You ever declared bankruptcy? Have a secret family? This would be the time to announce that.
What with everything that’s going on in the United States, this week has turned into the greatest ‘5 p.m. on the Friday before a long weekend’ news dump opportunity in modern history.
With that in mind, the Boston Red Sox announced Friday they are rehiring Alex Cora – a key figure in the Houston Astros sign-stealing scandal – as their manager.
In historical-fix terms, this is a little like the Chicago White Sox sending Joe Jackson off to do a sabbatical year in Venezuela after he’d thrown the World Series, then reintroducing him the next spring as their newest star, Jack Josephson.
You have to applaud the cheek. All Boston sports teams are irredeemable supporters of cheating. It’s nice to see that some traditions continue.
Less remarked upon was the NBA’s big news. Late on Thursday, the league ironed out out the broad parameters for its return.
No league is a proper business. All of them are somewhere between tulip fever and a Ponzi scheme – either exponentially growing or heading toward collapse. But the NBA operates with something closely resembling rationality.
The next basketball season will start on Dec. 22. As a bloc, the players preferred a mid-January restart, allowing them to spend more time at home.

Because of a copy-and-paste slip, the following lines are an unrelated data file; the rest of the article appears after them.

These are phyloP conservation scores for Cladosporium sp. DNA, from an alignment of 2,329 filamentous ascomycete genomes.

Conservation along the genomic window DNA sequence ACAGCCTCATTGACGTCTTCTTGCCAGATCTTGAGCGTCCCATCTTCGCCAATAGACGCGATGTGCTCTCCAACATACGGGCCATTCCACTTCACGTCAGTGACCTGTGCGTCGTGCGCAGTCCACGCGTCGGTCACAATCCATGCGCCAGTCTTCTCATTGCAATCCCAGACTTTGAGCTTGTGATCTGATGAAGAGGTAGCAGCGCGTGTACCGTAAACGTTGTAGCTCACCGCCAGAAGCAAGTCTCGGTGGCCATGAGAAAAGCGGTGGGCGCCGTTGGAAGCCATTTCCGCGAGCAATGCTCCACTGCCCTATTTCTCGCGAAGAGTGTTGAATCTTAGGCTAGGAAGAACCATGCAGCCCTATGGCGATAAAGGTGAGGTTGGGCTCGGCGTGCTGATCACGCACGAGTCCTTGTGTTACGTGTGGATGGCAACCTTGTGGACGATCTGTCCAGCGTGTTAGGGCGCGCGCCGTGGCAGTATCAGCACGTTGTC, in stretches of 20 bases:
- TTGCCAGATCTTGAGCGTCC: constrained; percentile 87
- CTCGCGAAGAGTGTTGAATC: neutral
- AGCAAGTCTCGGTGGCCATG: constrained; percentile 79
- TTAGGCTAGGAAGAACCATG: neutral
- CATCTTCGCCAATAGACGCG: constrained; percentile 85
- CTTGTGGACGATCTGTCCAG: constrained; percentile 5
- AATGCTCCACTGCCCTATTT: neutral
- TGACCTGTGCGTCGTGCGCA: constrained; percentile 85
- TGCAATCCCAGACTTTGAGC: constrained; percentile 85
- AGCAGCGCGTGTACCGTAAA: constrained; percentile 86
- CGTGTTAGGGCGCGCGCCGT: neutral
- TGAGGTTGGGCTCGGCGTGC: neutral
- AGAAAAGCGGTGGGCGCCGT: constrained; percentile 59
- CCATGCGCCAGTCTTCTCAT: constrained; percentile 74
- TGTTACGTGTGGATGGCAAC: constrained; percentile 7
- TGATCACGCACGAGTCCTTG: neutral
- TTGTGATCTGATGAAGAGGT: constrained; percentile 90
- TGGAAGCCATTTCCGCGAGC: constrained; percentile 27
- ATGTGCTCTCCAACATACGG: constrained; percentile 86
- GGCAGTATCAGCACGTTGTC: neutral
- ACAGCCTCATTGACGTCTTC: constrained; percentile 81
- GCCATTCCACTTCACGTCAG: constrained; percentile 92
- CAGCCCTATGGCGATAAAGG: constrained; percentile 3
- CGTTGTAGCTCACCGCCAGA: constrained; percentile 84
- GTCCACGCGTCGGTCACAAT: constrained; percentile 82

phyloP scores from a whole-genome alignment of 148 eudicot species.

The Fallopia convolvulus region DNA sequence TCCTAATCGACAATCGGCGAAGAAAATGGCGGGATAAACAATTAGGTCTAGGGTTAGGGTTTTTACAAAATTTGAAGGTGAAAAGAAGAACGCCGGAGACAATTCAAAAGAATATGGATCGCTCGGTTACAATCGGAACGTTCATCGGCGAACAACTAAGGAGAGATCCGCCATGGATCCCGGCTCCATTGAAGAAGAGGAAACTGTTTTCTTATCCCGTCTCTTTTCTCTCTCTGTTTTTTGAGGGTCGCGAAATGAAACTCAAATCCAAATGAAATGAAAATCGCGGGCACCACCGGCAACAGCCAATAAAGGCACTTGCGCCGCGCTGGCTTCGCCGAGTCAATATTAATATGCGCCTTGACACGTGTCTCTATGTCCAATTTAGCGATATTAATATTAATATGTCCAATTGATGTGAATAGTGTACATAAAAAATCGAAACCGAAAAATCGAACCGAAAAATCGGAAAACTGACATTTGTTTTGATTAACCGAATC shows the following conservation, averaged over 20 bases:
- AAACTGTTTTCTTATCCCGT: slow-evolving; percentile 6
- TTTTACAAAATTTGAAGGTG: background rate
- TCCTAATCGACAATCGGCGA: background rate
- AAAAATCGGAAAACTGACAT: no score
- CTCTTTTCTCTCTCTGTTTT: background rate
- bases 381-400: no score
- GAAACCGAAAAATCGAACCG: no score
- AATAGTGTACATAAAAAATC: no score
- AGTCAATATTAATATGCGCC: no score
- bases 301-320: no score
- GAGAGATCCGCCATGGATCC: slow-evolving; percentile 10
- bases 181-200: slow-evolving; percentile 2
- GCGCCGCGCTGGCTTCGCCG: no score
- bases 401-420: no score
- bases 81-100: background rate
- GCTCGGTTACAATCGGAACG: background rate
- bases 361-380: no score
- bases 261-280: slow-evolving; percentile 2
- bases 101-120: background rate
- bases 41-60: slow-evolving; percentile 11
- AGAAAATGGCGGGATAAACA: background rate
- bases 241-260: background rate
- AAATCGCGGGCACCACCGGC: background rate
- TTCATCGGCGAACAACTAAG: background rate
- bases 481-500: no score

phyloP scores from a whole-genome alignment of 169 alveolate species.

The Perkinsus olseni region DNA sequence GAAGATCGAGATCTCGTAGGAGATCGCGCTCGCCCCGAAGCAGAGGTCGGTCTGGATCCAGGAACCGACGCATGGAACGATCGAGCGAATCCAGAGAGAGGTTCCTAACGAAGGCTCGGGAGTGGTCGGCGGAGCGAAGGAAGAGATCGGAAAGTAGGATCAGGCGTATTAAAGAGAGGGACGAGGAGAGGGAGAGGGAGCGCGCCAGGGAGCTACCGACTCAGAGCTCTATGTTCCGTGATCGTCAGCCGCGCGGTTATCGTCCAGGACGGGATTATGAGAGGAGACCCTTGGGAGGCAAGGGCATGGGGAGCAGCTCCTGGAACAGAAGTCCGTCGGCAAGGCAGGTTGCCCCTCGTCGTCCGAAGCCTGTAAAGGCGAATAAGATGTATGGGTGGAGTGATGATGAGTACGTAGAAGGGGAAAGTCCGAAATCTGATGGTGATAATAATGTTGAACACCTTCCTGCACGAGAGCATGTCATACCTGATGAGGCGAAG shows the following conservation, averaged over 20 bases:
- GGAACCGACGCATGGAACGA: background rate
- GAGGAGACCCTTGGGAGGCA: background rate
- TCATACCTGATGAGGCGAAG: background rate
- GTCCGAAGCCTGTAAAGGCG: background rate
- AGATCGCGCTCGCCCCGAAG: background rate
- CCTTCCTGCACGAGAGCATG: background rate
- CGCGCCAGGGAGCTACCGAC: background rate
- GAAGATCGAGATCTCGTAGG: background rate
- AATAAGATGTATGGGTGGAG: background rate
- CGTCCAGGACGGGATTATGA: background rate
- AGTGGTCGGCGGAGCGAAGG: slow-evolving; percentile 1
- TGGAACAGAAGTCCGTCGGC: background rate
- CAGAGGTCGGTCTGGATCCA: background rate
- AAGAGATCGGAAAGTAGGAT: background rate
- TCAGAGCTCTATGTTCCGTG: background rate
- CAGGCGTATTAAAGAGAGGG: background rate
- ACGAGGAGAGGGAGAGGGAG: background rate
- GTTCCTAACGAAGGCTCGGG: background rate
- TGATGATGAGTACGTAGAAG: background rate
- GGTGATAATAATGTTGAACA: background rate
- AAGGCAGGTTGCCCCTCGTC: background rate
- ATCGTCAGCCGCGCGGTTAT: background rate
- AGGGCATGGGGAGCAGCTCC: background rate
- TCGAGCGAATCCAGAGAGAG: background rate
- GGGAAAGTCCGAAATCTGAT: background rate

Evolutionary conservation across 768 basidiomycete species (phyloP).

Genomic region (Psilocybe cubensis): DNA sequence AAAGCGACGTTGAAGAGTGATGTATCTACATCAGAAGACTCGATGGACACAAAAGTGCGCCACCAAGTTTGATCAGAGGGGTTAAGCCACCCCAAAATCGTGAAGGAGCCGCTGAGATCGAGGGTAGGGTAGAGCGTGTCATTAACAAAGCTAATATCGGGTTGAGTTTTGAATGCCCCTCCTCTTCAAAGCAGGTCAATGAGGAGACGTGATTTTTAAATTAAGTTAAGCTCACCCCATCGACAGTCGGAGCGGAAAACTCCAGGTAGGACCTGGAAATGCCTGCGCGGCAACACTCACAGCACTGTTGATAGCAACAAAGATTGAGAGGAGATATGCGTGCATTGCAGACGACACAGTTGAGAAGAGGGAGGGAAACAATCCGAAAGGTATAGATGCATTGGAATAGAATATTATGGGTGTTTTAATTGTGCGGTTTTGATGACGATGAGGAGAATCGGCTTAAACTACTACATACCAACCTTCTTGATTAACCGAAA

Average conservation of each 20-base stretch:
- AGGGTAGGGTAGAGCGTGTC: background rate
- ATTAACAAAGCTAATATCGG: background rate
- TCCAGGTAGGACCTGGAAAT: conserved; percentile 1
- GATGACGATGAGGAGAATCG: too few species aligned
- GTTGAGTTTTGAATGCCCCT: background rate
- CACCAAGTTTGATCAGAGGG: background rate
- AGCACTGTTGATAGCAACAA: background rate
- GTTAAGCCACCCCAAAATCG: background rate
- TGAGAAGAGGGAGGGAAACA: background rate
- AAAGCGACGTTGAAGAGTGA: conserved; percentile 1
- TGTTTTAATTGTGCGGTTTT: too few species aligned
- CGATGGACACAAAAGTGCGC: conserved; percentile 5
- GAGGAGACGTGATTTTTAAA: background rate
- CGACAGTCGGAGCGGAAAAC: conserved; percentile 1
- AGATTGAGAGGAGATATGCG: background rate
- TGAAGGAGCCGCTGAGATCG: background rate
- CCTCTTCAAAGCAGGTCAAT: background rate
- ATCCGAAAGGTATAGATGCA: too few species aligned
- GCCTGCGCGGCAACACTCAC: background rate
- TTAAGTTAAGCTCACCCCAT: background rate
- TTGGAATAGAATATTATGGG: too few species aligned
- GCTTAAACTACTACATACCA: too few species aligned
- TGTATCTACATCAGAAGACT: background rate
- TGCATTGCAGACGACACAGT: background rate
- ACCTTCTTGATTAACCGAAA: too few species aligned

When it was explained to them that would mean missing out on the Christmas broadcast window so beloved by the league’s TV partners, and would therefore be reflected in their paycheques, the players decided they didn’t love family time all that much.
The league cut the regular season by 10 games, so it can wedge the whole thing in before the Olympics start in late July.
If they come off, the Tokyo Games will be the first major international TV event of post-COVID era. As such, they will also be the greatest freebie branding exercise in recent memory.
Who will be front and centre representing humanity’s hopeful emergence into whatever comes after we’ve all lived through a Michael Crichton novel? LeBron, Steph, Kawhi and their super-friends on Team USA.
You cannot buy this sort of publicity because no country prints that much money.